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LETTERS

Another abortion horror story, etched in memory — and policy

Abortion rights activists held a demonstration at Boston City Hall Plaza on Oct. 3, 1991, to commemorate the death of Rosie Jimenez, who died in 1977 following an illegal abortion she had sought after passage of the Hyde Amendment barring the use of Medicaid funds.Justine Ellement/Globe Staff

On Oct. 3, 1977, Rosie Jimenez died from the effects of an illegal, unsafe abortion. When she died, she had her Medicaid card in her purse and an uncashed check for aid for her education. Neither of them was of any use to her. Congress, in an exceptional act of cruelty and cowardice, had passed the Hyde Amendment, barring the use of Medicaid funds to pay for a safe, legal abortion.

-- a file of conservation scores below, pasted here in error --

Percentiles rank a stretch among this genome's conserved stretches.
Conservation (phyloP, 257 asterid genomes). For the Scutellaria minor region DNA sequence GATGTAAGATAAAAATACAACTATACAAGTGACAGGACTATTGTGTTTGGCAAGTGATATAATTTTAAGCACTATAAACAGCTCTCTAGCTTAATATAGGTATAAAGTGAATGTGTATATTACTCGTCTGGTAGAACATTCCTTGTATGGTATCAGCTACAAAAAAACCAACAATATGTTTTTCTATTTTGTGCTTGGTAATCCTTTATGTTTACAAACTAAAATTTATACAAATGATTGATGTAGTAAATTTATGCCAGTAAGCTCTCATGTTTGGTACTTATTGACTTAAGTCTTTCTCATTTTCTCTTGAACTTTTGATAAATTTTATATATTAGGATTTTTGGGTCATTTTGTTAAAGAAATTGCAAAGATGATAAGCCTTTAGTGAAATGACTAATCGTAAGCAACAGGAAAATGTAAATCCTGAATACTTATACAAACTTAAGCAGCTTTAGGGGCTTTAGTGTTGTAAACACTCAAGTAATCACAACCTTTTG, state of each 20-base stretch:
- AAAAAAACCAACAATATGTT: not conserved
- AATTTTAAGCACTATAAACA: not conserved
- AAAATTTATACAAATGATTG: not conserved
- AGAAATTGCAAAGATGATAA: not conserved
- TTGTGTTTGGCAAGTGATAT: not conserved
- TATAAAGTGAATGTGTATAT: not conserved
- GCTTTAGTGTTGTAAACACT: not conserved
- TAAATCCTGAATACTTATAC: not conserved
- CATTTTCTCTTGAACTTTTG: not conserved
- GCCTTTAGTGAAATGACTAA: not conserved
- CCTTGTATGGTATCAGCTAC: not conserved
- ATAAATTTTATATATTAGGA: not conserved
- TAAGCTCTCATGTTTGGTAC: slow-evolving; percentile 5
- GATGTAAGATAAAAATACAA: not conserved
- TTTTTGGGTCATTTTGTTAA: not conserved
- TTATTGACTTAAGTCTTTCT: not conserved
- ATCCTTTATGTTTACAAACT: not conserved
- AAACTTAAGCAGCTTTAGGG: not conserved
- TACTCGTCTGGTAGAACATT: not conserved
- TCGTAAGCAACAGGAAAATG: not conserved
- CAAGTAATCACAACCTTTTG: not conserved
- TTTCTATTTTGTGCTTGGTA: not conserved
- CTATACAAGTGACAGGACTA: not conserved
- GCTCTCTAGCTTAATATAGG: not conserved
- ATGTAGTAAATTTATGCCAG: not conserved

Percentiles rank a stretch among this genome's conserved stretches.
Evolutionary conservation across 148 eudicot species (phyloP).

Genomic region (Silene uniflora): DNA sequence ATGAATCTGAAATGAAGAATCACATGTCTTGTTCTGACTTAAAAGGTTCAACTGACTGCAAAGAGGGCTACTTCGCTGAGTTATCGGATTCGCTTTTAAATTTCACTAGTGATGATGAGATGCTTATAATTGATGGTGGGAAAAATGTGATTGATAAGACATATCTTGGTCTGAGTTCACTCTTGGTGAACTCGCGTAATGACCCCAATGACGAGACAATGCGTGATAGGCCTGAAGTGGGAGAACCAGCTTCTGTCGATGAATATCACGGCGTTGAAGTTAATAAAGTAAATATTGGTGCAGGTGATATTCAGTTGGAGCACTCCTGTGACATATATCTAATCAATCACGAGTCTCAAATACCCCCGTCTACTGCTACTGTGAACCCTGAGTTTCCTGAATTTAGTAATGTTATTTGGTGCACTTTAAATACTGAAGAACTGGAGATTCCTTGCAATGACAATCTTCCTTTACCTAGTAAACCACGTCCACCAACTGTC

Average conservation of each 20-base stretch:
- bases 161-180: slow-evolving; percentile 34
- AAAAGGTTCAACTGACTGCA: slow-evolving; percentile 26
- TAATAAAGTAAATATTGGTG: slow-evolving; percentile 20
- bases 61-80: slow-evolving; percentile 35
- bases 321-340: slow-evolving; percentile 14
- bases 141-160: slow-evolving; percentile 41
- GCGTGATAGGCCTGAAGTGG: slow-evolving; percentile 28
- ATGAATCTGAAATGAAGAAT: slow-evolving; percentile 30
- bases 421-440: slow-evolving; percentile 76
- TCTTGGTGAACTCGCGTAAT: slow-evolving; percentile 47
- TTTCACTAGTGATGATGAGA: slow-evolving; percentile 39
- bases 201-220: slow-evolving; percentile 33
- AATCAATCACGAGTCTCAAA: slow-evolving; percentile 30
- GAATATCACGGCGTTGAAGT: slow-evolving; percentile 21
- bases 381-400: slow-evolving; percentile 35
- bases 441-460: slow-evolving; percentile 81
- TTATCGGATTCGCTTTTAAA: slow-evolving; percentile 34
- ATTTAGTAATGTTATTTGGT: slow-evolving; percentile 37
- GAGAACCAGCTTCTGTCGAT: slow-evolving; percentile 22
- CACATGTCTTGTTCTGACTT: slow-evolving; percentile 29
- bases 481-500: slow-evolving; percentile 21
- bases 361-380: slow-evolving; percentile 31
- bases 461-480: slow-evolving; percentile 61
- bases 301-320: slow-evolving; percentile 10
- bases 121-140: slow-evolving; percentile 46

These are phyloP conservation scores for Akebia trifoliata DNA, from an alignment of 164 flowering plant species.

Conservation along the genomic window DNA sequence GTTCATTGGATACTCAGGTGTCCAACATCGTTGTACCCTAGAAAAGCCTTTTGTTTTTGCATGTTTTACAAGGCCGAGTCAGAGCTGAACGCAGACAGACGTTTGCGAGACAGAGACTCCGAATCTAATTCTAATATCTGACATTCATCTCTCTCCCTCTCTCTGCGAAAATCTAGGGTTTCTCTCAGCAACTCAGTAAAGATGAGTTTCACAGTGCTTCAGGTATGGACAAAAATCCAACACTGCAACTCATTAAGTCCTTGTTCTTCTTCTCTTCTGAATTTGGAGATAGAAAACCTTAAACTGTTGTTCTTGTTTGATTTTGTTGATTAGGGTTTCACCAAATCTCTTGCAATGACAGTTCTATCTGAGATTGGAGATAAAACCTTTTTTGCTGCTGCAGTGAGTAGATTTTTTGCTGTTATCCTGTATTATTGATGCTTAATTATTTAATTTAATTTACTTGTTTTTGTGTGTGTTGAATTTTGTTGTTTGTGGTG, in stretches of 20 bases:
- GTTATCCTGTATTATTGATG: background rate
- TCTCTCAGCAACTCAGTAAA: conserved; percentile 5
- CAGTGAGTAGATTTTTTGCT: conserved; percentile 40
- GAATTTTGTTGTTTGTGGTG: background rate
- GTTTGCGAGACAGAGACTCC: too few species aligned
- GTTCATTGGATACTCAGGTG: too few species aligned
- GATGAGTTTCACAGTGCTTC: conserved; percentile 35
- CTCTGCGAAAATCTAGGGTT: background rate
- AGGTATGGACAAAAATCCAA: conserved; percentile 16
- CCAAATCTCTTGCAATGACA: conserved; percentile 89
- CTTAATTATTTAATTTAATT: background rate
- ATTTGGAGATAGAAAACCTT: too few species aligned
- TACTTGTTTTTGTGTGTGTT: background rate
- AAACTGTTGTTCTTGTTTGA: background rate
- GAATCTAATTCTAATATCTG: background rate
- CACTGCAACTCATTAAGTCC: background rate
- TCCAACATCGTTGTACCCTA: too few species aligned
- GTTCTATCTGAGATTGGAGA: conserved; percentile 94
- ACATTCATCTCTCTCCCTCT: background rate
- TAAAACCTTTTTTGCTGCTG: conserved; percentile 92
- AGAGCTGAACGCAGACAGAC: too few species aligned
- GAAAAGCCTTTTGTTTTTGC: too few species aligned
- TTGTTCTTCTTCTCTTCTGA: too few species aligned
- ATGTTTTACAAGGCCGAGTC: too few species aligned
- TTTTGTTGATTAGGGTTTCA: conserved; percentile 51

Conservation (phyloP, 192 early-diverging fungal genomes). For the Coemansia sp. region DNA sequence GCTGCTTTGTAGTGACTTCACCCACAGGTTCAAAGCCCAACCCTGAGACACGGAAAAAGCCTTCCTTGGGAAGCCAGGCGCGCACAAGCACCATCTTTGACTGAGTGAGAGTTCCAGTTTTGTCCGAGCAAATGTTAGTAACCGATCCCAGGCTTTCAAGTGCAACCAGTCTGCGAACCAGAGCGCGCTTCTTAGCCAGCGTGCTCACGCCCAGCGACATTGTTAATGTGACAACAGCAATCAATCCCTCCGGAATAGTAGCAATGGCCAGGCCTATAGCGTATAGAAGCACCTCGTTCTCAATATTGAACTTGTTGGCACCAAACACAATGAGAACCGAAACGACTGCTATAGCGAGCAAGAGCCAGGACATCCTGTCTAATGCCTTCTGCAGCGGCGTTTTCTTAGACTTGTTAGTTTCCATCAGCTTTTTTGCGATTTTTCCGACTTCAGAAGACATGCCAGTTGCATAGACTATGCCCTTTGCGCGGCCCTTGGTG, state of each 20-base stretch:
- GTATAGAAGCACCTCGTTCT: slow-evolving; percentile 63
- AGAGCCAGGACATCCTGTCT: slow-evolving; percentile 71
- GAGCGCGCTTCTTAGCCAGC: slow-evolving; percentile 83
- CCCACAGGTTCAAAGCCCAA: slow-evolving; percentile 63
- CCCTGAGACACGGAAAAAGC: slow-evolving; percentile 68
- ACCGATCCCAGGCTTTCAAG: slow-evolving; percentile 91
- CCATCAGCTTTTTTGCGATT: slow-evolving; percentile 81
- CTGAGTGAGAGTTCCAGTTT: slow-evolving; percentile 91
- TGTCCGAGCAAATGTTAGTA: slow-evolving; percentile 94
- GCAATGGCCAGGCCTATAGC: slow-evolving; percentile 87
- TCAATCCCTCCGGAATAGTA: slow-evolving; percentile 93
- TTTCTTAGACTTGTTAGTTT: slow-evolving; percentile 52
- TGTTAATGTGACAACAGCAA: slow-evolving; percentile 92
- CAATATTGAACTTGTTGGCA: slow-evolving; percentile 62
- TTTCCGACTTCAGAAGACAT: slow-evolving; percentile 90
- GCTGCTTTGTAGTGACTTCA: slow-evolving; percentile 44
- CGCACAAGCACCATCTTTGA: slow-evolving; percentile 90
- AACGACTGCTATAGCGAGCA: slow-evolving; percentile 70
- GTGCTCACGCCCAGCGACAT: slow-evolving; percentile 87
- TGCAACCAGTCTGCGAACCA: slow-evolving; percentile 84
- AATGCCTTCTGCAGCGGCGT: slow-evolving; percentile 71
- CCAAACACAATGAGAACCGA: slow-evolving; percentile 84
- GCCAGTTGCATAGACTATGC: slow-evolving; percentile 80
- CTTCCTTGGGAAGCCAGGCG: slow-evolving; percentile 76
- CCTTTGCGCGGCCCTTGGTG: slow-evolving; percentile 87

This month, the so-called highest court in the land, in a purely political act, showed its determination to take away more women’s lives, to make women virtual prisoners of the state. Women like Jimenez, working hard to do better, to be better, to fulfill their dreams, will be denied their right to safe, legal abortions.

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Now is the time for courage. Now is the time for all of us to act. Congress needs to codify Roe v. Wade as the law of the land. Let’s put a stop to the continuing effort to control our bodies and our lives. Let the Supreme Court know; let your elected officials in Congress know; let your family, neighbors, and friends know.

Abortion is health care. Abortion is essential. Abortion is every woman’s right.

Pat Yingling

Roslindale

The writer is a member of the Bad Old Days Posse, a group of women sharing their experiences of abortion before Roe v. Wade.